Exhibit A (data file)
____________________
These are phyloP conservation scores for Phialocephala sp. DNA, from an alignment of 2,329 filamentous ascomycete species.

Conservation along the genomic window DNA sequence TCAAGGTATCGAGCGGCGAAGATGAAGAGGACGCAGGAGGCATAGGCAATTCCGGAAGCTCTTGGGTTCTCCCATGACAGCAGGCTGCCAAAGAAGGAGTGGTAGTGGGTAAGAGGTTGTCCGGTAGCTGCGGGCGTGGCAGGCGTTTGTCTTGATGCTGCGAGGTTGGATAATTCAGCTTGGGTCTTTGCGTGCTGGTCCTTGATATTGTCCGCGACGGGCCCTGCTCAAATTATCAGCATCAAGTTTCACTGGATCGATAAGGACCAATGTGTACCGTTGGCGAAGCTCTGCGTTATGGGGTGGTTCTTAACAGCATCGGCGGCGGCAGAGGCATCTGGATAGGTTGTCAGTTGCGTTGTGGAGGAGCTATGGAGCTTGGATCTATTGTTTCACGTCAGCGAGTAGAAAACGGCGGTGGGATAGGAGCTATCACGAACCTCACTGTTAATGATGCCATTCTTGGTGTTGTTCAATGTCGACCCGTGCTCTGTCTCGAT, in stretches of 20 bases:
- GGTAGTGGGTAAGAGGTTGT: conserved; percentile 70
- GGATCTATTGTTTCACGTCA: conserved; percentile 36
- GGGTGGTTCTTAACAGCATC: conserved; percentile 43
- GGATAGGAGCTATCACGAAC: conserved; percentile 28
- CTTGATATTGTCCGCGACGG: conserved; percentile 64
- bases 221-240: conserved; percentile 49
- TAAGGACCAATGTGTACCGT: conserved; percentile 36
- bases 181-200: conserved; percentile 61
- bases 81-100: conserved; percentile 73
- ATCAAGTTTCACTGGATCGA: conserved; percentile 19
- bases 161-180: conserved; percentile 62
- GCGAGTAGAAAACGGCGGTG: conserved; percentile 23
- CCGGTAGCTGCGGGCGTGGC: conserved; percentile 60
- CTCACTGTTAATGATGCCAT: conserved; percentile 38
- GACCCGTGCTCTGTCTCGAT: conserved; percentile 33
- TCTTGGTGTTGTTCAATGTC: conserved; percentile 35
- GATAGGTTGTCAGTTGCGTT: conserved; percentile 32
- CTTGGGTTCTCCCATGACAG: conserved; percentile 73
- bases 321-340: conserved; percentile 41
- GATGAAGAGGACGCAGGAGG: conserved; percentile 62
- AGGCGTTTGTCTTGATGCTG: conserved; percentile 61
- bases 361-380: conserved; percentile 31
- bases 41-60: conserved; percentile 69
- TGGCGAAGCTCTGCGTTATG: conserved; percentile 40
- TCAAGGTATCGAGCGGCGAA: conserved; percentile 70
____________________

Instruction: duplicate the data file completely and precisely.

These are phyloP conservation scores for Phialocephala sp. DNA, from an alignment of 2,329 filamentous ascomycete species.

Conservation along the genomic window DNA sequence TCAAGGTATCGAGCGGCGAAGATGAAGAGGACGCAGGAGGCATAGGCAATTCCGGAAGCTCTTGGGTTCTCCCATGACAGCAGGCTGCCAAAGAAGGAGTGGTAGTGGGTAAGAGGTTGTCCGGTAGCTGCGGGCGTGGCAGGCGTTTGTCTTGATGCTGCGAGGTTGGATAATTCAGCTTGGGTCTTTGCGTGCTGGTCCTTGATATTGTCCGCGACGGGCCCTGCTCAAATTATCAGCATCAAGTTTCACTGGATCGATAAGGACCAATGTGTACCGTTGGCGAAGCTCTGCGTTATGGGGTGGTTCTTAACAGCATCGGCGGCGGCAGAGGCATCTGGATAGGTTGTCAGTTGCGTTGTGGAGGAGCTATGGAGCTTGGATCTATTGTTTCACGTCAGCGAGTAGAAAACGGCGGTGGGATAGGAGCTATCACGAACCTCACTGTTAATGATGCCATTCTTGGTGTTGTTCAATGTCGACCCGTGCTCTGTCTCGAT, in stretches of 20 bases:
- GGTAGTGGGTAAGAGGTTGT: conserved; percentile 70
- GGATCTATTGTTTCACGTCA: conserved; percentile 36
- GGGTGGTTCTTAACAGCATC: conserved; percentile 43
- GGATAGGAGCTATCACGAAC: conserved; percentile 28
- CTTGATATTGTCCGCGACGG: conserved; percentile 64
- bases 221-240: conserved; percentile 49
- TAAGGACCAATGTGTACCGT: conserved; percentile 36
- bases 181-200: conserved; percentile 61
- bases 81-100: conserved; percentile 73
- ATCAAGTTTCACTGGATCGA: conserved; percentile 19
- bases 161-180: conserved; percentile 62
- GCGAGTAGAAAACGGCGGTG: conserved; percentile 23
- CCGGTAGCTGCGGGCGTGGC: conserved; percentile 60
- CTCACTGTTAATGATGCCAT: conserved; percentile 38
- GACCCGTGCTCTGTCTCGAT: conserved; percentile 33
- TCTTGGTGTTGTTCAATGTC: conserved; percentile 35
- GATAGGTTGTCAGTTGCGTT: conserved; percentile 32
- CTTGGGTTCTCCCATGACAG: conserved; percentile 73
- bases 321-340: conserved; percentile 41
- GATGAAGAGGACGCAGGAGG: conserved; percentile 62
- AGGCGTTTGTCTTGATGCTG: conserved; percentile 61
- bases 361-380: conserved; percentile 31
- bases 41-60: conserved; percentile 69
- TGGCGAAGCTCTGCGTTATG: conserved; percentile 40
- TCAAGGTATCGAGCGGCGAA: conserved; percentile 70